To get started you need

   ...an iron that will hold a low temperature and some waxes that are designed to be used molten rather than as crayon (see contact address for supplies).

The iron needs a low heat similar to the nylon setting on conventional travel irons. The more constant the temperature the more controllable the handling characteristics of the wax colour. Using straight beeswax with pigments or dyes added will not give very good results.

 

Spreading the wax

Once the iron is 'loaded' it is time to spread the wax onto the sealed card in a smoothing manner. The card should be placed on some disposable under-paper. A pad of computer paper is very handy for this job because when it gets dirty the offending piece can easily be torn off and removed. The rounded shape of this iron's top edge causes the horizon in the emerging landscape. In time, many different horizon shapes can be achieved
 

Lifting the iron for effects..

When, instead of smoothing with the iron, it is lifted off the card, a most amazing effect occurs. This 'foliage' patterning is caused by breaking the suction between the wax, card and iron. As air rushes into the space that lifting the iron creates, the wax is pushed into 'channels'. These appear as an organic form which can be used to imply all sorts of things within images. Trees, bushes, lichens, coral but to name a few.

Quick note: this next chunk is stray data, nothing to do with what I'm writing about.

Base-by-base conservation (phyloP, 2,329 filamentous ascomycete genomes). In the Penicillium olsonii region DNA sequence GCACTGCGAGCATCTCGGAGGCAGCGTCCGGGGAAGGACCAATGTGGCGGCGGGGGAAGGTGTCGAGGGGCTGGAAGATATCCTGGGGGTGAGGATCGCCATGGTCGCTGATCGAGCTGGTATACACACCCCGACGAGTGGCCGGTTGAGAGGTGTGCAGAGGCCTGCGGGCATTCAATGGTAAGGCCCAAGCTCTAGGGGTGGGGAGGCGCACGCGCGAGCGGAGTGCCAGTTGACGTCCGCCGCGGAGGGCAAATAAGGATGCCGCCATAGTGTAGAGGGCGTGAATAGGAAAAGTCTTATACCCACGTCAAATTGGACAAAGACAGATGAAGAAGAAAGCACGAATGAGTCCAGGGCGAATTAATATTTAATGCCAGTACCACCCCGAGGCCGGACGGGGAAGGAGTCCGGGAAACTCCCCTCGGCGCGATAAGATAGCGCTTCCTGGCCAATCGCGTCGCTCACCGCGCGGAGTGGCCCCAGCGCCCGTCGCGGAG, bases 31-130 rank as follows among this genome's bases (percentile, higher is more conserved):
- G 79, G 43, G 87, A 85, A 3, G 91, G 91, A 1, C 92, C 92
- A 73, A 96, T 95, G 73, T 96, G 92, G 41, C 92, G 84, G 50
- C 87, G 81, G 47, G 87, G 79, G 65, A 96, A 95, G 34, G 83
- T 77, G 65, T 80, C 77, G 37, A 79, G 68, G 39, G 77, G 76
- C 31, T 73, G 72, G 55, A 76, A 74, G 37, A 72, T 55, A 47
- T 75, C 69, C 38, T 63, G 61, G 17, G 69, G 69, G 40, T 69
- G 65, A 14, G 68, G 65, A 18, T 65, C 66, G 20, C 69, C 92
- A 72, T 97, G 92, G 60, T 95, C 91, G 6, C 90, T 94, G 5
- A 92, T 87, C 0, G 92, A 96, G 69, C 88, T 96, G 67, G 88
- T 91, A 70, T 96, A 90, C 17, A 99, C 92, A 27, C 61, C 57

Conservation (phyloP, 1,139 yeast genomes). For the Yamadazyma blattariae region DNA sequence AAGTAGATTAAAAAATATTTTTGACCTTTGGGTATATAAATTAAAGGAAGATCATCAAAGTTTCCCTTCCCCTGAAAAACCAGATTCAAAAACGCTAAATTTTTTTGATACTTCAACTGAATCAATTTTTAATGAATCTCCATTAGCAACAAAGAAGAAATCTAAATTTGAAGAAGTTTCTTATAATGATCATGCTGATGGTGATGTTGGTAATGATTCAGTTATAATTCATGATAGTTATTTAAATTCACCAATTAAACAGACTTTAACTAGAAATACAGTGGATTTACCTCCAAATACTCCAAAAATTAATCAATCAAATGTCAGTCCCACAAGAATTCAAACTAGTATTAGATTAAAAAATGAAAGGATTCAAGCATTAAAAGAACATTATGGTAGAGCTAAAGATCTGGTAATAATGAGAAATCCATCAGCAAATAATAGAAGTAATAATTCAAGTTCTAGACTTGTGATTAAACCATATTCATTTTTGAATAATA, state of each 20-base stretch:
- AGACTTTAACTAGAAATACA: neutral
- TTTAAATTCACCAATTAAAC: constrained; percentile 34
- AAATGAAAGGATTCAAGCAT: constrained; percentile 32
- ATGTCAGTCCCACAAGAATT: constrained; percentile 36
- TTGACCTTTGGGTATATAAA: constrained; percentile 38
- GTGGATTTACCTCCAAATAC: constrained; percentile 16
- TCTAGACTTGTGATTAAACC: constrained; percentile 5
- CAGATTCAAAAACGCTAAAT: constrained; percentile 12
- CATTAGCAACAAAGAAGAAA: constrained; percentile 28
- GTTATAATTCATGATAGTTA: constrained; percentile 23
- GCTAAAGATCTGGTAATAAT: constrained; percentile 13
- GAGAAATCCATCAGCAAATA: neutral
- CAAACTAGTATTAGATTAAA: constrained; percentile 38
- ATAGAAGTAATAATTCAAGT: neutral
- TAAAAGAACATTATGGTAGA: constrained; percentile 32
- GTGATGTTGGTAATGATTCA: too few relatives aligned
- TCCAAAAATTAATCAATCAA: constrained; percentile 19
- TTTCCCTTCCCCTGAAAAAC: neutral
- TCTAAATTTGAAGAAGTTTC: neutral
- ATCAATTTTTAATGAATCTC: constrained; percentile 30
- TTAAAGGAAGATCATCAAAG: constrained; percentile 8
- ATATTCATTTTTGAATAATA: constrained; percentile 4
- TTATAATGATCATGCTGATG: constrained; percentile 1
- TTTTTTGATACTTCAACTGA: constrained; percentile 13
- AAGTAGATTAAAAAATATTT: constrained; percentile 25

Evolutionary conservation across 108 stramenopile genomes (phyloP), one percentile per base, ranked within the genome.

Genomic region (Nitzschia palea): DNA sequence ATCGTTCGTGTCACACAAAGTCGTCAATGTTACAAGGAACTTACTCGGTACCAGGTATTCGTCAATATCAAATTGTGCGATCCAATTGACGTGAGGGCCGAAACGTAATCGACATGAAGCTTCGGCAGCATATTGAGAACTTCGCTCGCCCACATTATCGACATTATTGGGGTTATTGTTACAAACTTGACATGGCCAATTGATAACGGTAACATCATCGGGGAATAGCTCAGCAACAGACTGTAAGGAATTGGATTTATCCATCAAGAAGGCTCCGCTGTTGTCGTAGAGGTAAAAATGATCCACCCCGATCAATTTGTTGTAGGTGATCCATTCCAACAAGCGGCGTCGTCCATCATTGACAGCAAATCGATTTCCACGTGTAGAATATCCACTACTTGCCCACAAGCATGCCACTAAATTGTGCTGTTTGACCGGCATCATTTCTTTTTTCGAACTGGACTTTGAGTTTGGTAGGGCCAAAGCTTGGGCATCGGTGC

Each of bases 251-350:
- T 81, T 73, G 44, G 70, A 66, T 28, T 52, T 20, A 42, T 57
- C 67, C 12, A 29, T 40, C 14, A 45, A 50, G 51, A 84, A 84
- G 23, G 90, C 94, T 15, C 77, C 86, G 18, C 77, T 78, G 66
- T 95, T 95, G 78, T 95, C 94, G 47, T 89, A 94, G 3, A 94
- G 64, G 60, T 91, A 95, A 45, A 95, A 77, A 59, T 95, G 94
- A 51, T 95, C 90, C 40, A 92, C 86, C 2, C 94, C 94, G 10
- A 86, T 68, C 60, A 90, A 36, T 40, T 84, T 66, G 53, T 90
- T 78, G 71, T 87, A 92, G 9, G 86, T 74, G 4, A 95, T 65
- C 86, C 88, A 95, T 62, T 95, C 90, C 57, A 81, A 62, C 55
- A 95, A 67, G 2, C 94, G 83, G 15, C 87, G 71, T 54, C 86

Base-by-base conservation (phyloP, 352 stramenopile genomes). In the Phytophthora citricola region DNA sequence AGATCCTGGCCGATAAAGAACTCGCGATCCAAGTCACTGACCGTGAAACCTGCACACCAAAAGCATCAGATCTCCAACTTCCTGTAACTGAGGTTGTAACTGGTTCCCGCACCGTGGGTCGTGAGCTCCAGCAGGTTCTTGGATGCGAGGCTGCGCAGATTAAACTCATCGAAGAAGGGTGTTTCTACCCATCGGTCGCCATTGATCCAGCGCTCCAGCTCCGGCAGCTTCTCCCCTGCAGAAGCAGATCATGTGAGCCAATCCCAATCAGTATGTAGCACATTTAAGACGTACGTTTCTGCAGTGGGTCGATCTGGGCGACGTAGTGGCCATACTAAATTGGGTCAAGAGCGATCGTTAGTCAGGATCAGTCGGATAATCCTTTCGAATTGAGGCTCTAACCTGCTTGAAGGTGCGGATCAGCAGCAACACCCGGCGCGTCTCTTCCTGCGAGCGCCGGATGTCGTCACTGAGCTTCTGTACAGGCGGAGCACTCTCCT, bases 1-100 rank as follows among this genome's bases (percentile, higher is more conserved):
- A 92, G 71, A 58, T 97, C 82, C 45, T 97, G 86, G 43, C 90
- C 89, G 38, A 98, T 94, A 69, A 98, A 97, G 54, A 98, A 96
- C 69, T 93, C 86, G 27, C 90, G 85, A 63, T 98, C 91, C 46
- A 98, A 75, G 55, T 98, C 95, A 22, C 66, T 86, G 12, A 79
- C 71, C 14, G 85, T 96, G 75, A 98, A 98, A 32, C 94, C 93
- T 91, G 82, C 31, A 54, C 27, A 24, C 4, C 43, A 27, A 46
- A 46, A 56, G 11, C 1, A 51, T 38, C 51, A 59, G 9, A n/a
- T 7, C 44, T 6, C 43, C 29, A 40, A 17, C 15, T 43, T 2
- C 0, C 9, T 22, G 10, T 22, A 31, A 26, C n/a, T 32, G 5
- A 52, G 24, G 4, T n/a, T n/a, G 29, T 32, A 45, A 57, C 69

Adding details...

The edge of the iron is very good for sliding through the wax to form slender 3D grasses. The tip of the iron is used to add a bird or two. Before you know it some spots of stronger colour are popping into the foreground to give the impression of flowers. It really is so quick and easy that this simple form of encaustic art now brings pleasure to many tens of thousands of people all over the world.
 

...and finer control...

Of course, there are times when you may want to do more carefully controlled graphics. If you can already paint or draw, the 'stylus' tool is just the job. It is like a very low temperature soldering iron but never gets hotter than about 90 degrees Celsius at the tip. It has been specially produced to give a constant working temperature, ideal for the wax colours. Different tips are available and you can use small items like screws, etc., so long as they will fit into the hole and can be secured by the screw provided in the tool's heated stem.
 

In less than 60 seconds...

So the use of beeswax as a medium for painting lasting images that span over 2000 years, or for creating almost instant artworks that everyone can enjoy, proves that this use of a wonderful natural product is here to stay. Somehow the wax colours are alive in their vibrancy, almost bringing a new dimension to colour. Bees see differently to us. Perhaps these colours can help us to see differently too.

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Arts Encaustic Ltd
Glogue
Pembrokeshire
SA36 0ED Wales UK

Tel: 01239 831401
FAX: 01239 831767
mail@encausticart.com